A woman eating a cherry tomato to fight acne - Eucerin

Acne And Nutrition - What Changes Can I Make To What I Eat To Help My Skin?

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What to eat, and what not to eat, to help avoid and clear acne

While research into the relationship between nutrition and acne is both inconclusive and controversial, most scientists agree that a high Glycemic Index (G.I.) and too many dairy products can exacerbate blemish-prone skin. There is also considerable debate about the possible influence of other foods.

This article looks at some of the foods most commonly associated with acne, highlights the importance of a healthy balanced diet, and makes suggestions about how you might want to alter and monitor the food you eat to see if it has a positive influence on your skin.

You can find out more about the debate around nutrition and about why some foods are thought to trigger acne in what impact can diet have on blemish-prone skin?

How are nutrition and acne linked?

A woman maintaining a skin diary while drinking tea to track what causes acne and blemishes - Eucerin
A 'skin diary' can help determine if the food you eat might be triggering blemishes

Nutritional science and common sense tell us that a healthy, balanced diet is the key to a healthy body and healthy skin, so try to enjoy a varied diet and keep a personal record (some dermatologists call this a `skin diary`) of anything you eat that you think may trigger blemishes and acne in your skin. 

If this doesn’t help you may want to try an `elimination diet`. The best way to do this is to remove all the possible culprits (such as high G.I. foods and dairy) for at least three weeks. You should then reintroduce each food type (such as dairy, or sugar, or flour) for one day only and monitor your skin for the next two days. If you do not notice any difference continue eating that food type and try reintroducing another. This may help you to identify if particular foods exacerbate your skin.

If your acne persists, and continues to bother you, consult your doctor for advice on the many other measures you can try, including medical treatment options, to help reduce and remove blemishes.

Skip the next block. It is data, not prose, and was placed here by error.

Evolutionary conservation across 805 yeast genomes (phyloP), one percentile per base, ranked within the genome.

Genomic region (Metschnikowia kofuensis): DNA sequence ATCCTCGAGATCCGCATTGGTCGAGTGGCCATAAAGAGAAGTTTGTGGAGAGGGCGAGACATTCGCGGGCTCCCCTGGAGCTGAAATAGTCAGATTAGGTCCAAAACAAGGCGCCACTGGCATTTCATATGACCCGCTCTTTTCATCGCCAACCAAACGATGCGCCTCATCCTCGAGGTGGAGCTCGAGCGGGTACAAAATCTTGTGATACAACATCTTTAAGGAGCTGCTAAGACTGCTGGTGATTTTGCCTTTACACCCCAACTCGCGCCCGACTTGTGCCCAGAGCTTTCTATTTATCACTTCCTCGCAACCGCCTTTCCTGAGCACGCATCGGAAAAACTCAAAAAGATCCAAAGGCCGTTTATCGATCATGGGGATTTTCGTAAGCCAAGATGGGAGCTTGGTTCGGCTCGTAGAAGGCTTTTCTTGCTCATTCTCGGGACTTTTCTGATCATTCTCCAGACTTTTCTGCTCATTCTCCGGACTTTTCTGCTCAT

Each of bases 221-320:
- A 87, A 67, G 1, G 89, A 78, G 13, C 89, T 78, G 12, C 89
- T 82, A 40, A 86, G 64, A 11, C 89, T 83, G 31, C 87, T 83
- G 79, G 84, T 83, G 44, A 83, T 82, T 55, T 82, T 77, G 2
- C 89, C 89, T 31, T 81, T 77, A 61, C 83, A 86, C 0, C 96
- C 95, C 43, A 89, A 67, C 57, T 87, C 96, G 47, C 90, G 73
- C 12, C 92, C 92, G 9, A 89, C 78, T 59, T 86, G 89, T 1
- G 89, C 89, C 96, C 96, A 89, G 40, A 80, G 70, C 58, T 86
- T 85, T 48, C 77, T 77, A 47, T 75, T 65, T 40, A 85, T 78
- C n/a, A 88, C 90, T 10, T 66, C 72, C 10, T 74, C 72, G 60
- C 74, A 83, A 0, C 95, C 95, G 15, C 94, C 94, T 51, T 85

Many scientists believe that `few studies meet high enough scientific standards to enable therapeutic recommendations to be made in practice2`. It’s also important to remember that our skin is as individual as we are − people react to different foods in different ways and what works for one person may not work for another. 

Here are some of the things you might like to try:

A healthy and nutritious diet with organic fruits, vegetables and fish helps fight acne - Eucerin
A diet with a high Glycemic Index, may cause acne

Try to replace high G.I. foods (e.g. refined foods such as white sugar and white bread, sugary foods, potatoes, white rice) with medium to low G.I. foods that will release sugar more slowly (e.g. pulses - beans and lentils - and wholegrains, some fruit and vegetables). 

To find out more about the association between a high G.I. diet and acne read What impact can diet have on blemish-prone skin? You can find out more about acne and hormones here.

A healthy, balanced diet is the key to a healthy body and healthy skin

Use non-dairy milk to avoid acne - Eucerin

A G.I. index can be misleading. Food cooked in fat has a lower G.I. than the same food not cooked in fat as the fat slows down the absorption of carbohydrate. So crisps have a lower G.I. than potatoes, but this does not mean they are better for you. A low G.I. diet can also be a high fat diet and so needs to be followed mindfully.

Cow’s milk has a relatively low G.I. index but has been known to trigger acne in some cases. You can read more about this in What impact can diet have on blemish-prone skin?

If you suffer from blemishes, you may want to try reducing the amount of dairy products (milk, buttermilk, butter, yoghurt, curd, cream, cheese and ice cream) you consume to see if this has a positive effect on your skin. 
There is no research to show that organic milk (milk from livestock raised according to organic farming methods) is any better than standard milk in terms of hormone levels3 and some studies indicate that skimmed milk is more comedogenic than whole milk1 so, when it comes to choosing alternatives, try dairy-free products such as unsweetened soy, coconut and almond milk and steer clear of rice milk and powdered milk, both of which have relatively high G.I.s.